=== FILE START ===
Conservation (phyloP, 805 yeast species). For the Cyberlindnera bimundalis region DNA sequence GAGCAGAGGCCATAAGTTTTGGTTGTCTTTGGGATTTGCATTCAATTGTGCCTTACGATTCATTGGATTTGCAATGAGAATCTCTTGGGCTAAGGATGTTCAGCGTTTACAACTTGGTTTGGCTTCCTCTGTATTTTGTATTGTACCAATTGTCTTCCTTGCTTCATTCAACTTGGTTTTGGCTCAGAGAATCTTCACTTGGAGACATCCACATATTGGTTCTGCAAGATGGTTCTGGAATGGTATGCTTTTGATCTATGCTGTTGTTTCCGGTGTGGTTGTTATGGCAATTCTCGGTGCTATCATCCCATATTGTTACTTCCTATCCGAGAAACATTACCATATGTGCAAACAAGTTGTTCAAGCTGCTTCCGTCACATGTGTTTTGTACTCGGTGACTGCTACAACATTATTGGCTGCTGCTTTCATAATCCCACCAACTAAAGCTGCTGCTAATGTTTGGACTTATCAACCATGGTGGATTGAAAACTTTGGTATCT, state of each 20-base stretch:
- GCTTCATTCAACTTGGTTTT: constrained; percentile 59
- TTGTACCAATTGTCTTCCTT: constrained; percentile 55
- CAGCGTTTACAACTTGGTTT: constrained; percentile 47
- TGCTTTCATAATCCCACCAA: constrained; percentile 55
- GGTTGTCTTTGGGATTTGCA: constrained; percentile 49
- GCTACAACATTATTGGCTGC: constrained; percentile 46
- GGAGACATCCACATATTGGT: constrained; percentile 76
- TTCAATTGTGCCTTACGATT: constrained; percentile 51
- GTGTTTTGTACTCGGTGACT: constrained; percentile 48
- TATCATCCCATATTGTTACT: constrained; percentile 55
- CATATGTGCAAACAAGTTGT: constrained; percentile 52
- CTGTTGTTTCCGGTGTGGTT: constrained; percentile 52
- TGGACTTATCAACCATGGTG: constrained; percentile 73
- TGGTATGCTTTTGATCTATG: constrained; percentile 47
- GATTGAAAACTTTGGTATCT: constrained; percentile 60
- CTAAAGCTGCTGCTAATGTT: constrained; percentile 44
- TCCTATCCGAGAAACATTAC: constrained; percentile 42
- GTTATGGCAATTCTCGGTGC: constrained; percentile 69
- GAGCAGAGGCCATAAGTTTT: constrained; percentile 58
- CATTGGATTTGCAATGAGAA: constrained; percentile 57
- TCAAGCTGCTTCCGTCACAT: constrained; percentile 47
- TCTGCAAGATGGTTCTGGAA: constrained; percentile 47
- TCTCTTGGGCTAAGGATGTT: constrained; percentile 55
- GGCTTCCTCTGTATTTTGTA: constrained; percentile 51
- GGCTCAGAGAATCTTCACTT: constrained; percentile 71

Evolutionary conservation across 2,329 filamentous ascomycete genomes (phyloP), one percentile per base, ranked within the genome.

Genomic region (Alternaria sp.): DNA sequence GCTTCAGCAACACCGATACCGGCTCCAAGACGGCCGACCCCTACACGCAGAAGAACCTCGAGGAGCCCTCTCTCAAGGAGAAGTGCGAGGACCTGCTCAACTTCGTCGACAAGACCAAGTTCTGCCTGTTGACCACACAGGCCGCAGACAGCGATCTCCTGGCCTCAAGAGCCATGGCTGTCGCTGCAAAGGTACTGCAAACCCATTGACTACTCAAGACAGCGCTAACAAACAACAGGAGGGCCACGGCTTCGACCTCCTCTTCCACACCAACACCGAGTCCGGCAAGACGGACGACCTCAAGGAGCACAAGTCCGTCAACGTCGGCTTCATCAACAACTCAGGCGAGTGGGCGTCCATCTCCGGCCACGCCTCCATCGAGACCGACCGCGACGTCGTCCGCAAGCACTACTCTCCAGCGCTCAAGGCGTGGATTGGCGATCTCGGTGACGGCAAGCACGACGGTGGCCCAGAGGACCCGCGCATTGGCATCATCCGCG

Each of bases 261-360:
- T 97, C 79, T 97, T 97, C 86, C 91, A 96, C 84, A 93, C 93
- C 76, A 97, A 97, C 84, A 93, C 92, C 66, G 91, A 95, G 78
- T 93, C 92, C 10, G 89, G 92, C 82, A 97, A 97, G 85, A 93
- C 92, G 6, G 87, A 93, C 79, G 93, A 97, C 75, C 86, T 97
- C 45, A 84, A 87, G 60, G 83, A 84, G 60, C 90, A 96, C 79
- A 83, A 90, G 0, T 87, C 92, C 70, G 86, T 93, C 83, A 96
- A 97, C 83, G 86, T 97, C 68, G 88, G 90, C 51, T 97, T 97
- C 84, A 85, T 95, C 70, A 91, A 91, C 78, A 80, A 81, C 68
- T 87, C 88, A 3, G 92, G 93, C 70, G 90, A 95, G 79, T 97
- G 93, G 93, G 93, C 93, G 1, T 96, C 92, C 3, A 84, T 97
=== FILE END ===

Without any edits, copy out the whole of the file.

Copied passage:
Conservation (phyloP, 805 yeast species). For the Cyberlindnera bimundalis region DNA sequence GAGCAGAGGCCATAAGTTTTGGTTGTCTTTGGGATTTGCATTCAATTGTGCCTTACGATTCATTGGATTTGCAATGAGAATCTCTTGGGCTAAGGATGTTCAGCGTTTACAACTTGGTTTGGCTTCCTCTGTATTTTGTATTGTACCAATTGTCTTCCTTGCTTCATTCAACTTGGTTTTGGCTCAGAGAATCTTCACTTGGAGACATCCACATATTGGTTCTGCAAGATGGTTCTGGAATGGTATGCTTTTGATCTATGCTGTTGTTTCCGGTGTGGTTGTTATGGCAATTCTCGGTGCTATCATCCCATATTGTTACTTCCTATCCGAGAAACATTACCATATGTGCAAACAAGTTGTTCAAGCTGCTTCCGTCACATGTGTTTTGTACTCGGTGACTGCTACAACATTATTGGCTGCTGCTTTCATAATCCCACCAACTAAAGCTGCTGCTAATGTTTGGACTTATCAACCATGGTGGATTGAAAACTTTGGTATCT, state of each 20-base stretch:
- GCTTCATTCAACTTGGTTTT: constrained; percentile 59
- TTGTACCAATTGTCTTCCTT: constrained; percentile 55
- CAGCGTTTACAACTTGGTTT: constrained; percentile 47
- TGCTTTCATAATCCCACCAA: constrained; percentile 55
- GGTTGTCTTTGGGATTTGCA: constrained; percentile 49
- GCTACAACATTATTGGCTGC: constrained; percentile 46
- GGAGACATCCACATATTGGT: constrained; percentile 76
- TTCAATTGTGCCTTACGATT: constrained; percentile 51
- GTGTTTTGTACTCGGTGACT: constrained; percentile 48
- TATCATCCCATATTGTTACT: constrained; percentile 55
- CATATGTGCAAACAAGTTGT: constrained; percentile 52
- CTGTTGTTTCCGGTGTGGTT: constrained; percentile 52
- TGGACTTATCAACCATGGTG: constrained; percentile 73
- TGGTATGCTTTTGATCTATG: constrained; percentile 47
- GATTGAAAACTTTGGTATCT: constrained; percentile 60
- CTAAAGCTGCTGCTAATGTT: constrained; percentile 44
- TCCTATCCGAGAAACATTAC: constrained; percentile 42
- GTTATGGCAATTCTCGGTGC: constrained; percentile 69
- GAGCAGAGGCCATAAGTTTT: constrained; percentile 58
- CATTGGATTTGCAATGAGAA: constrained; percentile 57
- TCAAGCTGCTTCCGTCACAT: constrained; percentile 47
- TCTGCAAGATGGTTCTGGAA: constrained; percentile 47
- TCTCTTGGGCTAAGGATGTT: constrained; percentile 55
- GGCTTCCTCTGTATTTTGTA: constrained; percentile 51
- GGCTCAGAGAATCTTCACTT: constrained; percentile 71

Evolutionary conservation across 2,329 filamentous ascomycete genomes (phyloP), one percentile per base, ranked within the genome.

Genomic region (Alternaria sp.): DNA sequence GCTTCAGCAACACCGATACCGGCTCCAAGACGGCCGACCCCTACACGCAGAAGAACCTCGAGGAGCCCTCTCTCAAGGAGAAGTGCGAGGACCTGCTCAACTTCGTCGACAAGACCAAGTTCTGCCTGTTGACCACACAGGCCGCAGACAGCGATCTCCTGGCCTCAAGAGCCATGGCTGTCGCTGCAAAGGTACTGCAAACCCATTGACTACTCAAGACAGCGCTAACAAACAACAGGAGGGCCACGGCTTCGACCTCCTCTTCCACACCAACACCGAGTCCGGCAAGACGGACGACCTCAAGGAGCACAAGTCCGTCAACGTCGGCTTCATCAACAACTCAGGCGAGTGGGCGTCCATCTCCGGCCACGCCTCCATCGAGACCGACCGCGACGTCGTCCGCAAGCACTACTCTCCAGCGCTCAAGGCGTGGATTGGCGATCTCGGTGACGGCAAGCACGACGGTGGCCCAGAGGACCCGCGCATTGGCATCATCCGCG

Each of bases 261-360:
- T 97, C 79, T 97, T 97, C 86, C 91, A 96, C 84, A 93, C 93
- C 76, A 97, A 97, C 84, A 93, C 92, C 66, G 91, A 95, G 78
- T 93, C 92, C 10, G 89, G 92, C 82, A 97, A 97, G 85, A 93
- C 92, G 6, G 87, A 93, C 79, G 93, A 97, C 75, C 86, T 97
- C 45, A 84, A 87, G 60, G 83, A 84, G 60, C 90, A 96, C 79
- A 83, A 90, G 0, T 87, C 92, C 70, G 86, T 93, C 83, A 96
- A 97, C 83, G 86, T 97, C 68, G 88, G 90, C 51, T 97, T 97
- C 84, A 85, T 95, C 70, A 91, A 91, C 78, A 80, A 81, C 68
- T 87, C 88, A 3, G 92, G 93, C 70, G 90, A 95, G 79, T 97
- G 93, G 93, G 93, C 93, G 1, T 96, C 92, C 3, A 84, T 97